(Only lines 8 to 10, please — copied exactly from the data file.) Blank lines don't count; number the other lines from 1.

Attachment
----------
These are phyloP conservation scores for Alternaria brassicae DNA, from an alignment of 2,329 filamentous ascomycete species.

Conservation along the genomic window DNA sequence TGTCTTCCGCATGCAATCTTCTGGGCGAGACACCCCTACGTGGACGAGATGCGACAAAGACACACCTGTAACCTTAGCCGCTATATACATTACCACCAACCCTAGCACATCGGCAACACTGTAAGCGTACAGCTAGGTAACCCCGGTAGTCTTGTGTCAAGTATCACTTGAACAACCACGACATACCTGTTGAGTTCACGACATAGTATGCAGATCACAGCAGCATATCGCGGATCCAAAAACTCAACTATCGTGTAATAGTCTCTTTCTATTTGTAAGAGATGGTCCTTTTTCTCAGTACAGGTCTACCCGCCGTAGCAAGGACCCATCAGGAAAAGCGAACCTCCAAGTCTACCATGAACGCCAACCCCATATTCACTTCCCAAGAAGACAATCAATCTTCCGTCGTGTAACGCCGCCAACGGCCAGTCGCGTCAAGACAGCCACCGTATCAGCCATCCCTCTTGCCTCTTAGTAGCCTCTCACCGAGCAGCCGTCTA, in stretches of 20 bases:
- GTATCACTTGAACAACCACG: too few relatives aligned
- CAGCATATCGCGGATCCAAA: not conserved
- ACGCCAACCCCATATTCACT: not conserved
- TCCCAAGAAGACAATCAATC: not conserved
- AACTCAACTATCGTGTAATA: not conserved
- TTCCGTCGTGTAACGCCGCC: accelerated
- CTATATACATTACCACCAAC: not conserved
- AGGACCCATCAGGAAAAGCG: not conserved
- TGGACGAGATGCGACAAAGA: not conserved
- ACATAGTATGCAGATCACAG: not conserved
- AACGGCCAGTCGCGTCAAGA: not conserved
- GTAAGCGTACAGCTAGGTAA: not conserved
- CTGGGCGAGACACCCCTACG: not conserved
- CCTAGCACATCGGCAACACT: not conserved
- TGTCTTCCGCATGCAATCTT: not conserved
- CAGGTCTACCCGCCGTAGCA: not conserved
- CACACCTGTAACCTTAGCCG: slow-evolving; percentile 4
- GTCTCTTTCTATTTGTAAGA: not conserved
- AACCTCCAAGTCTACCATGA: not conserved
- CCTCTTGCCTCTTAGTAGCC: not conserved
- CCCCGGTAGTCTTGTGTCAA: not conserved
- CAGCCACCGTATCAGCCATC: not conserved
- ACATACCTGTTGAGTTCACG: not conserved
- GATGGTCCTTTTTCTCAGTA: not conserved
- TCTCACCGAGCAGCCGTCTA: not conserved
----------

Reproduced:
- TTCCGTCGTGTAACGCCGCC: accelerated
- CTATATACATTACCACCAAC: not conserved
- AGGACCCATCAGGAAAAGCG: not conserved